Review by Christy Lee Barnes
In her new poetry collection, Psalms of Unknowing, Heather Lanier examines motherhood, spirituality, and grief. Lanier has previously published two chapbooks and the memoir Raising a Rare Girl.
The second poem of the collection, “Free Bible in Your Own Language,” boldly rejects the offer of a free Bible and seems ready to also reject any kind of conventional sacred text, writing:
Give me some space,
a quiet walk in the grass, unburdened
by your kiosk of Korean, Finnish, French….
With my footprints bending the blades,
I’ll write a psalm of unknowing,
knowing the sun will erase it, will call it back
into straight, green, speechless strands. (7)
This image of walking confidently away from organized religion opens the collection with a lush, bold, welcoming tone. I could feel the grass prickle beneath my feet, too, ready for this journey.
Given this opening, it came as a bit of a surprise to find the spiritual elements of the book so firmly rooted in one faith, Christianity. That said, these poems are in no way proselytizing, and they approach the Christian faith from many angles: confusion, wonder, comfort, irreverence, exhaustion, and even lust. (See “Ovulating in Church” for more on that one.) A careful reader of any, or no, faith background will find a rich text to explore here.
The book is divided into four sections, and the first section pits poems about the anticipation, discomfort, and wonder of pregnancy against the poet’s grief at police brutality, gun violence, and the loss of a father. The lines of “Rush Hour Commute, Good Friday” ricochet between contemplating the fragility of the unborn child, mourning a friend who has recently died in a car accident, and navigating the traffic jam. The brief mention of the holy day seems to stun even the poet herself. Readers are not so much lifted out of this moment by the poem but brought down into it, right in the passenger seat.
Section two turns a careful lens on motherhood. In “Your Eyes, My Daughter, Are Genius Caliber,” the poet writes, “and all your vowels / riper than fruit in the wooden bowl, / your oohs and ahs and ehs / whole as grapes in your mouth” (43). Many poems here discuss her daughter’s rare genetic syndrome, directing frustration and anger at those who mock or misunderstand. And a few poems of marriage here focusing on small moments (cleaning up toys, skipping stones) as a way to discuss the complications of a relationship.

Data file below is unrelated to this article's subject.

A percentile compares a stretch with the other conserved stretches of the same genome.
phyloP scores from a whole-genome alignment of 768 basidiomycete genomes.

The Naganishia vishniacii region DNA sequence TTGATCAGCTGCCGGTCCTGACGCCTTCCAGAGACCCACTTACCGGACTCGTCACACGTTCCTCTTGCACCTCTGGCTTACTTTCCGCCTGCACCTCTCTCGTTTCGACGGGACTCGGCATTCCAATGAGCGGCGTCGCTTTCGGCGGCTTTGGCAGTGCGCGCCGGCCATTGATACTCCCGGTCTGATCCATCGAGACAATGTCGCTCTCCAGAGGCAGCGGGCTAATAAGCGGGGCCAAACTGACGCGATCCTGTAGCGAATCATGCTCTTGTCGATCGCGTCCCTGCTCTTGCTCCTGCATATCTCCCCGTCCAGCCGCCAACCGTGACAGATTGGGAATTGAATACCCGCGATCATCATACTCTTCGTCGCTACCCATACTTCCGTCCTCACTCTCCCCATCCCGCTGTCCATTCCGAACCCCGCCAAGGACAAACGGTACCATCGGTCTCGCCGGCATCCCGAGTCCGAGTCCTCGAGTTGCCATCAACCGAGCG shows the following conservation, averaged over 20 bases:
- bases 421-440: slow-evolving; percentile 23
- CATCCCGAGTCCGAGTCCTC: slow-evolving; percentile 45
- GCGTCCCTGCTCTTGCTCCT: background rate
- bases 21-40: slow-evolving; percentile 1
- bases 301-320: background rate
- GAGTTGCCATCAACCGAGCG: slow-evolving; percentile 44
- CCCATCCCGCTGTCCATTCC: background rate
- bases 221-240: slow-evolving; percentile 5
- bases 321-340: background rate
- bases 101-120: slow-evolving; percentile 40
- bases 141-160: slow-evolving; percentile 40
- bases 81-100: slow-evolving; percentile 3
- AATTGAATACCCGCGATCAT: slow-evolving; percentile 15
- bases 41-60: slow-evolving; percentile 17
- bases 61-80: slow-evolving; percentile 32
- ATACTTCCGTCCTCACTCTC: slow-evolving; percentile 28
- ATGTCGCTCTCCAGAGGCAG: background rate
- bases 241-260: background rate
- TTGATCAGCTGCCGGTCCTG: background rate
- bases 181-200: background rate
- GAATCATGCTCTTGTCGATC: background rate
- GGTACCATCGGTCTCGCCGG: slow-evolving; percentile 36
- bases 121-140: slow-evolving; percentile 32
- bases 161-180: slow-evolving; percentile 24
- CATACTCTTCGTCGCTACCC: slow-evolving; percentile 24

Section three pairs contemplation of current events (politics, navigating the pandemic) with slivers of domestic life, such as scrolling social media or taking out the trash. Lanier’s strong grasp of craft carries her through these sometimes thorny topics. In “My Family and I Disagree About Politics,” the first line zings unexpectedly, catching our attention: “We will always get naked for the surgeons” (57). The poem continues opening out into more questions than answers, a puzzle that somehow perfectly captures the tension of family conflict. In “Beatitude for the Internet Age,” her lyricism elevates a poem about scrolling Instagram: “I broke / like a curse the word brand, / found half a robin’s egg / and didn’t wonder where was the other half / so I could logo it for love or praise” (64).
Section four settles into more overt spiritual contemplation, as the poet searches both in and outside of church for an elusive God, sometimes surrendering the search altogether and finding beauty even in that process, as in “Agnostic Visits the Nature Conservancy,” which ends, “Here’s your psalm. Stand beside / it, be the giant you’ll never be, / the branching of your lungs’ bronchi / vast as an inverted tree” (74).
Here at the end of the collection, we also return to her opening image of barefoot pilgrimage in “Canticle for the Ordinary,” as she describes her young daughter playing on the lawn: “Her run toward / the next wonder—dandelion, / gutter— / is still living scripture.” She ends this poem by describing these flowers her daughter is gathering as “canticles / of the ordinary, which seems / to be the most holy / we have” (80).
In this way, Lanier, just as many spiritual pilgrims have done before her, circles back to where she began, reminding us that she has been writing a new sacred text all along—for herself, for her daughter, and for any reader navigating their own spirituality and selfhood.
Psalms of Unknowing by Heather Lanier
Monkfish Publishing 2023
Christy Lee Barnes is an educator originally from Los Angeles who now lives in Seattle with her husband and toddler son. Her writing can be found in Prairie Schooner, Plume, Cream City Review, Cagibi, Spillway, Literary Mama, The Comstock Review, Tin House’s “Broadside Thirty,” The Seattle Times, McSweeney’s, and elsewhere.